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Lecture 7


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Simon Fraser University
PSYC 100
Sherri Atwood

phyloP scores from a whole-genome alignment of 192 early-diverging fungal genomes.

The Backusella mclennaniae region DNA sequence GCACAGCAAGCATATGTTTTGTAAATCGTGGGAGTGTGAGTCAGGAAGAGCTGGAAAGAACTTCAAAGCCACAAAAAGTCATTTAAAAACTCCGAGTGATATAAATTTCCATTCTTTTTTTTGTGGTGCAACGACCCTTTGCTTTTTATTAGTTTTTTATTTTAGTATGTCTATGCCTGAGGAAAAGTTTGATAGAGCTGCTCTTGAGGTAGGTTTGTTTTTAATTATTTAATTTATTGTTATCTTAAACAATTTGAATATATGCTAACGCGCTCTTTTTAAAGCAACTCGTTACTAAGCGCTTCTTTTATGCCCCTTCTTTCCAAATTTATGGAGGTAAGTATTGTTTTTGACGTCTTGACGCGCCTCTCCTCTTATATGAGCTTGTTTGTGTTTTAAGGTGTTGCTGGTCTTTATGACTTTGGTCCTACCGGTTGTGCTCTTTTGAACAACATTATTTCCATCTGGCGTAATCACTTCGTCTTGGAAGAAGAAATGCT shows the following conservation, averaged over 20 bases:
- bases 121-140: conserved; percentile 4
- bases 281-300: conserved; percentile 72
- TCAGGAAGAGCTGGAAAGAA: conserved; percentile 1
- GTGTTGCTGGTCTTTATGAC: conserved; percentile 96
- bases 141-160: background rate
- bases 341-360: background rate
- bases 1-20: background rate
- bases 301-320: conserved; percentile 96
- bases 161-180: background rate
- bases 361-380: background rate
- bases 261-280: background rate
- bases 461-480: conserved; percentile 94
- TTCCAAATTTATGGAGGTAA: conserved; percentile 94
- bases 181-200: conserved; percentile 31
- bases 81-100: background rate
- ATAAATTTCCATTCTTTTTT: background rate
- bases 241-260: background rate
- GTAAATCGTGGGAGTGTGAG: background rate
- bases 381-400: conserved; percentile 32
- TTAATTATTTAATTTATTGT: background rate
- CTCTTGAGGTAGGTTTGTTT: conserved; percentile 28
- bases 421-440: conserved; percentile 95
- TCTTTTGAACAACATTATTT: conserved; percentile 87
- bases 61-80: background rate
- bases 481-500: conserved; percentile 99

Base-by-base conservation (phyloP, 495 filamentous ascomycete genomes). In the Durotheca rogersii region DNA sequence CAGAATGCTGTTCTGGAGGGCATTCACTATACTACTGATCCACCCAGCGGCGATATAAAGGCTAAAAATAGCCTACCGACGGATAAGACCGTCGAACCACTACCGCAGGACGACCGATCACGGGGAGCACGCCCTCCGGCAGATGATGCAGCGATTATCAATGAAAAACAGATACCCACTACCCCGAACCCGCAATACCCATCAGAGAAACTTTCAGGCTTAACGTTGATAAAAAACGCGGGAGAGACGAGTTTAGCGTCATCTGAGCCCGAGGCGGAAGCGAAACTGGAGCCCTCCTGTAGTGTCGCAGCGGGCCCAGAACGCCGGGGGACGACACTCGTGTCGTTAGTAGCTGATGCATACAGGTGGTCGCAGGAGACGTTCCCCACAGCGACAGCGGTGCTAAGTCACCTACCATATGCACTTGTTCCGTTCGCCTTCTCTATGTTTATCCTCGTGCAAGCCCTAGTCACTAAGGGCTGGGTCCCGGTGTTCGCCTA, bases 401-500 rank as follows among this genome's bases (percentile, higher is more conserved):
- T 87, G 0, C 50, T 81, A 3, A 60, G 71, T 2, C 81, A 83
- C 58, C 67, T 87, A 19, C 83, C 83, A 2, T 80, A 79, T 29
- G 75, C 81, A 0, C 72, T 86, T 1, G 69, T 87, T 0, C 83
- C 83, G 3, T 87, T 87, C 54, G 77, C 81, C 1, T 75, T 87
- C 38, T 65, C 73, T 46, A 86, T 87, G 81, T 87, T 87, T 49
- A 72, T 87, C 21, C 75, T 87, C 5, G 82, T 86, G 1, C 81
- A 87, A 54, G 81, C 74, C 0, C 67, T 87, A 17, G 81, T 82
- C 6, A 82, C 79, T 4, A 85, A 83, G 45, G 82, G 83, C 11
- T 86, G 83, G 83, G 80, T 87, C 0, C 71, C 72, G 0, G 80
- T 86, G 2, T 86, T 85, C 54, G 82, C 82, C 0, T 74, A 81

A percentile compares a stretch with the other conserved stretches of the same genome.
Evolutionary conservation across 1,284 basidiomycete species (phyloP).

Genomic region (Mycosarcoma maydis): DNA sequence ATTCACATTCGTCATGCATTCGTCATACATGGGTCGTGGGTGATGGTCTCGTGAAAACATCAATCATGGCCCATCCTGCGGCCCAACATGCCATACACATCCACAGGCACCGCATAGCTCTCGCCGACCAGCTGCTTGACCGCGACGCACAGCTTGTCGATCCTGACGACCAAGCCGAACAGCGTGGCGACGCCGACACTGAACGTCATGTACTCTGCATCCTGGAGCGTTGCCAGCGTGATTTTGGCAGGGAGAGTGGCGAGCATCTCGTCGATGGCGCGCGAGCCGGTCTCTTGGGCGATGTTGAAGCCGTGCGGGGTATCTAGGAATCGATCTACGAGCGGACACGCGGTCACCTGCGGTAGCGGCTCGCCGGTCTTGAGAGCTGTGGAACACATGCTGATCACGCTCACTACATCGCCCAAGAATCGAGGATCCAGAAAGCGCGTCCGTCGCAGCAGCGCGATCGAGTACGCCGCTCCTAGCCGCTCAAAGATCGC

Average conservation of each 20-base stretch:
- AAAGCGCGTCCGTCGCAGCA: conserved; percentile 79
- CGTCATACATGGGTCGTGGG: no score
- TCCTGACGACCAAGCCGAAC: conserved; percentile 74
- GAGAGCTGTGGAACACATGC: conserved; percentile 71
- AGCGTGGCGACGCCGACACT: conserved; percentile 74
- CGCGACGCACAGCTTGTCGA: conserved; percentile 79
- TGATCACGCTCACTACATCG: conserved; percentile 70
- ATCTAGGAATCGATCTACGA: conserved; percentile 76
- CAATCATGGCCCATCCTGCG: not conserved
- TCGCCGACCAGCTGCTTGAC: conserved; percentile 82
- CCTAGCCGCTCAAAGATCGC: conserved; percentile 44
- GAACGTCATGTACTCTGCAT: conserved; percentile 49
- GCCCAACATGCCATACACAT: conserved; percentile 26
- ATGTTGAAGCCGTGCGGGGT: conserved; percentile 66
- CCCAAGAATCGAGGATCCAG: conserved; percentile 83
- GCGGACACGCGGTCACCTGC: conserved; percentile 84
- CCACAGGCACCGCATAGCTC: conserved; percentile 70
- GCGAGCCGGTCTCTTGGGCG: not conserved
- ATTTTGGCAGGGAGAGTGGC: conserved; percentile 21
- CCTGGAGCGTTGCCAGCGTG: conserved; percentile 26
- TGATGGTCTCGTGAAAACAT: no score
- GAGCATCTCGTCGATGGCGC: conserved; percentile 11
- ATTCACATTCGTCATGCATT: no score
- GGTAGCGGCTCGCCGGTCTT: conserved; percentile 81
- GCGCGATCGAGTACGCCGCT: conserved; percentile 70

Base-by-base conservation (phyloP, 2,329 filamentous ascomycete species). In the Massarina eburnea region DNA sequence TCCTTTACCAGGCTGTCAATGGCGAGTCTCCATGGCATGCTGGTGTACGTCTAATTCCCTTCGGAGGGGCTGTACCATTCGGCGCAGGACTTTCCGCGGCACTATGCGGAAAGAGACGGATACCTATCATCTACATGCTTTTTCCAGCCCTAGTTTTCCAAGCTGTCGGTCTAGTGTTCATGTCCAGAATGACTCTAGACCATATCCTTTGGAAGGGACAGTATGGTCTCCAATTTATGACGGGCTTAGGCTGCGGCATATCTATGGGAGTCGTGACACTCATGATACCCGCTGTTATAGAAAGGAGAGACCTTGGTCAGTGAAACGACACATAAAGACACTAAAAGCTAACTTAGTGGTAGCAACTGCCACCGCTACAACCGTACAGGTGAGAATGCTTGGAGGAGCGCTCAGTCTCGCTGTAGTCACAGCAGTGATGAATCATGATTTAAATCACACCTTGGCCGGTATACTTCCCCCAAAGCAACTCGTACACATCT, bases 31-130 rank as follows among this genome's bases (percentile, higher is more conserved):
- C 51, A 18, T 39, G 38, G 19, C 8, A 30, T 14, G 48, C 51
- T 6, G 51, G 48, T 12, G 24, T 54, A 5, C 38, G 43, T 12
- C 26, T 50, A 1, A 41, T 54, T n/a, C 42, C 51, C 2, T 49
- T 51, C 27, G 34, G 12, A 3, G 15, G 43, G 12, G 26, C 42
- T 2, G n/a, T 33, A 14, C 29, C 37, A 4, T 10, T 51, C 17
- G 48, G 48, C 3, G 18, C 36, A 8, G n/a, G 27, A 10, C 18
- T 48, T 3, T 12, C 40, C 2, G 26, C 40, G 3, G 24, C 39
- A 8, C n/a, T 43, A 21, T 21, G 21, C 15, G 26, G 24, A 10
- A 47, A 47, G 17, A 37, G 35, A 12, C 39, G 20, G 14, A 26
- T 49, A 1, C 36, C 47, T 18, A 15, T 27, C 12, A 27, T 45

1 States of Consciousness Consciousness – awareness of ourselves and our environment • Subjective/private – nobody knows what you feel • Dynamic – states of consciousness fluctuate/change throughout the day • Self-reflective – we are aware of ourselves • Selective attention – focus on X and not Y Studied by EEG (while you’re sleeping), self-report, and behavioural tasks Controlled or Effortful Processing – focus your attention; voluntary Versus Automatic Processing – little or no conscious effort; routines or well-learned tasks • Controlled is more flexible – more open to doing things other ways when learning You can divide your attention because of automatic processing • However, if 2 or more tasks require the same mental processes, we aren’t so good at either Circadian rhythms – daily biological cycles; bodily rhythm that occurs over a 24-hour period; the biological clock • Every 24 hours body temperature, certain hormones, and bodily functions undergo rhythmic change that affects mental alertness and gets us ready to sleep and wake • Regulated by the SCN in the hypothalamus; it responds to light and triggers the pineal gland to decrease melatonin ◦ SCN is the brain’s “clock” • During the day, SCN neurons are active and reduce melatonin production; at night, they’re inactive, allowing melatonin to increase • Environment helps to keep SCN neurons on a 24-hour clock Free running circadian rhythm is 24.2 – 24.8 hours • When this happens you tend to go to bed later each day Seasonal Affective Disorder (SAD) – person experiences depression during the winter and an improvement of mood during spring • Treatments are phototherapy or exposure to fluorescent light ◦ Inconsistent findings related to effectiveness of treatments Forms of Consciousness: • Spontaneously (daydreaming, drowsiness, dreaming) • Physiologically induced (hallucination, orgasm, food or oxygen starvation) • Psychologically induced (sensory deprivation, hypnosis, meditation) Synchronises, coordinated brain activity is a sign that conscious activity is occurring • Activities that go over the threshold for conscious awareness – memory, language, attention Brain activity related to pushing a button happens before you’re aware of the decision to push the button Do you think before you act? Is “decision” an illusion? • Possible benefit of this is not having to think about everything we do all at once 2 States of Consciousness Is sleep a state of consciousness? We move in bed but don’t fall out, we incorporate real-world noises in our dreams, some noises wake us more easily than others Learning about sleep and dreams – monitoring EEG, muscle movements, expose sleeping person to noises, wake people to see which mental states goes with which body/brain state Why we sleep – Protective role in human evolution, brain restoration, repair of damaged neurons, store and rebuild memories of day’s experiences, promotes creative problem solving, encourages growth through pituitary gland secretion of growth hormone Sleep Stages – occurs in repeating 5-stage pattern that occurs over 90 minutes • AWAKE/ALERT – beta waves • RELAXED/DROWSY – alpha waves ◦ When you get more sleepy, alpha waves get more irregular and slower THETA WAVES increase • STAGE 1 – light sleep, theta waves present ◦ Just a few minutes in this stage, some people experience images and sudden body jerks • STAGE 2 – sleep is deepened – sleep spindles appear (periodic one or two second bursts of rapid brain-wave activity) ◦ Muscles relaxed, breathing and heart rate are slower, harder to wake • STAGE 3 – regular appearance of very slow, large delta waves; sleep is deeper than in stage 2 • STAGE 4 – delta waves dominate EEG pattern ◦ After 20-30mins, your EEG pattern changes when you go back to stages 2 and 3, spending a little time in each Stage 3 and 4 referred to as slow-wave sleep. Body is relaxed, activity in various parts of brain decreased, hard to wake 60-90mins of sleep and you will have completed a cycle of stages 1 – 2 – 3 – 4 – 3 – 2 • REM sleep – where dreams occur. First period lasts 10mins, each episode gets longer, and the last can last an hours. Brain waves similar to wakefulness. Combo of brain excitement and muscular immobility ◦ Heart rate rises, breathing becomes rapid ◦ Sleep paralysis – brain is active but body is not – brainstem is blocking motor cortex’s messages ◦ Genitals are aroused (stay this way even after REM is over) Dreams – Unfolding sequences of thoughts, perceptions, images, and emotions • 4 to 5 episodes per night; longest episodes occur during REM, typically early morning 3 States of Consciousness Sleep Over the Life Span: • Shorter sleep cycles in infancy; 17 hours sleep a day, 50% REM • At age 5, 90min sleep cycles emerge • Childhood to Adulthood,
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